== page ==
|to dissolve the rigidity of your existing body-image. So I don’t think that you|
|would disagree that Mr. Hijikata also did the same thing.|
|Tanaka||Mr. Hijikata contemplated on the body. When people see the dance they watch it|
|because of the beauty of the body. He wanted to change that idea. That was a|
Freud discusses about the exhibitionistic nature of human beings. Yet I have a bit different conception about this. I believe that to see someone’s body and to be seen by someone is two sides of the same coin (Schilder 1970). It is not only the dancer who possesses the narcissistic nature of the body-image, but the audience. In your case, Hijikata and you also try to blur the “aesthetic, erogenic body” but present a deformed, unpleasant body-image to us.
I don’t care about how well the body is trained for dance; the body possesses the dance intrinsically. That is the very basic idea behind this Butoh dancing. But I must say that I do not identify myself as a Butoh dancer. I am not. Butoh now is a very stylized form of expression.
Your performance seems painstaking and rigorous. I really like the way that you have executed a series of postural model of body-images during the performance. It liberates the rigidity of your body-image. Once you start a postural model, that postural model generates the next postural model and the previous one retains as a temporal body memory. So you don’t have to think and plan the next postural model; it happens spontaneously.
I believe in the dance. Sometimes, I dance totally naked and almost do nothing….. Moving really slowly…..within one hour I only do a single movement. Sometimes, like in theatre, I create different images for the audience through my performances.
Phenomenologically speaking, body and the world are always correlated. “The new born child has a world; even the embryo has. it is true that on such a primitive level, border line between world and body will not be sharply defined, and it will be easier to see a part of the body in the world and a part of the world in the body” (Schilder 1970 p. 123). Your dance act to me is a way of finding the lost unity of your body and the world it correlates with. Mr. Tanka, have you incorporated others into your dance acts?
I sometimes dance for the children. I have danced with music. Dancing with orchestras or dancing with jazz players, dancing with a huge chorus. I have also my dancing. Many different varieties of dancing……. because I believe in dancing. I am not following any specific style. Historically dance could exist between god and people. When I first started dancing, my teacher said that “you have to find your own way of dancing.” So I was quite doubtful. I have once worked with an American abstract sculptor. The next year I worked with a concrete painter. Two of them are like enemies. But I love them both. Dancer can do it. It is permitted. I like European orchestra, Beethoven, Mozart. But at the same time I love Japanese, stupid pop music; because, I am a dancer. I don’t need to stay fixed to any system.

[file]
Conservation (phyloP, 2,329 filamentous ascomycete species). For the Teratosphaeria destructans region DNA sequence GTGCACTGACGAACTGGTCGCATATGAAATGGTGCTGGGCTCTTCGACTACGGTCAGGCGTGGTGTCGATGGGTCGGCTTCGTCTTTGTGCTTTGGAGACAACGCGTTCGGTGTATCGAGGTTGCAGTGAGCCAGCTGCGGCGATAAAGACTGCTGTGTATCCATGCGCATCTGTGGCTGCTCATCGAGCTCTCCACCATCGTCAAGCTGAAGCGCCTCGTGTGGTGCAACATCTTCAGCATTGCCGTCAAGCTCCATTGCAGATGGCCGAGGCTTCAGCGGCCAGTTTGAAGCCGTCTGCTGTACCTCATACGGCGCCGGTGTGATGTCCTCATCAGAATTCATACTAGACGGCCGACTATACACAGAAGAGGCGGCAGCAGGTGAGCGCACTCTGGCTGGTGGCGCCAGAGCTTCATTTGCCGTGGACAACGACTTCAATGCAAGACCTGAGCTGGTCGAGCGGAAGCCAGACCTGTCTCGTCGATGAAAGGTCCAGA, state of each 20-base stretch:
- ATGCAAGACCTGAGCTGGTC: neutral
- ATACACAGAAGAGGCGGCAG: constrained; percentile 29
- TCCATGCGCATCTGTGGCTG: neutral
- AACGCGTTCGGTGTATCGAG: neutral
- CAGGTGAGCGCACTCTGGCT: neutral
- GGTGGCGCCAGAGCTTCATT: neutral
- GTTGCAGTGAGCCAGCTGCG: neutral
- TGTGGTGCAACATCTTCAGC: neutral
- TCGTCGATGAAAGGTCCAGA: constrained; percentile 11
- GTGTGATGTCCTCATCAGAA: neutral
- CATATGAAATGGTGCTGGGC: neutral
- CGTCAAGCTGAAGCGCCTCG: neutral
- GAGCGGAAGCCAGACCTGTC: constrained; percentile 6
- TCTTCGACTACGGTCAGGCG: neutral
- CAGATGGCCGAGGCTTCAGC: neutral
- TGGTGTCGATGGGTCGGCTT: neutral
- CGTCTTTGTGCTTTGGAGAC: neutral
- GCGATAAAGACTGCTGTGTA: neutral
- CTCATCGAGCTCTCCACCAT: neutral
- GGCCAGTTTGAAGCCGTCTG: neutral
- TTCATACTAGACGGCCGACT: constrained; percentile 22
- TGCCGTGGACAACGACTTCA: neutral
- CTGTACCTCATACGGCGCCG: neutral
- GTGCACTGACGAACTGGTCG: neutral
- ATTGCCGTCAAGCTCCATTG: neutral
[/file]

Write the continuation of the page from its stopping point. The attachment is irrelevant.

I also think that your dance belongs to the nature; not to any specific tradition. As Merleau-Ponty argued, you are demonstrating the pre-reflective knowledge of your body and its existing nature in the world. “Consciousness, body and world are not separable, but an ambiguous unity.”(Tiemersma 1989 p. 227) In this instance, the integration of a rope, a bucket of water, a kimono, mud and cotton wool give a transformation to your body-image. It is a continual interplay between body and body-image. Tell us about having cotton wool in your nostrils and in the mouth.
Yes, I went to the makeup room and I saw some cotton wool in the room. Then I decided to have this cotton in my nostrils. Yes, in Japan when someone is going to die, people put cotton in their nostrils. And I was also thinking of the cold weather we are having in New Delhi. I was thinking of how to prepare for that weather. I remember I had this type of cotton nostrils as I had last night in, 1995. Then I wanted to have water when I saw the venue. I wanted to have water all over the place.
Now let’s talk about your relationship with the audience. Do you directly react to
the audience while performing?
No. Not in the sense that I react in a direct manner. In the last night performance, I didn’t directly “chat” with the people, rather I kept watching people. But sometimes, I am interested in people who are passing by………while I am performing. So, I see them while I am performing. Sometimes these elements are also integrated into my performance. All are improvised; and spontaneous. When I am dancing, the activities going on in my head is quite a lot: listening to the people, listening to the environment……..I listen to many different sounds. At the same time I have to observe my movements, I have to think about the imagination of the people. For example, if I do a movement I think of what the people imagine about it. If I touch the floor, I am sure, all of you have different imaginations. So I am not saying that “I am using my single imagination.” I have many imaginations. Many different layers are running at the same time. Yes, you are concentrating, yet you are trying to be “opened.”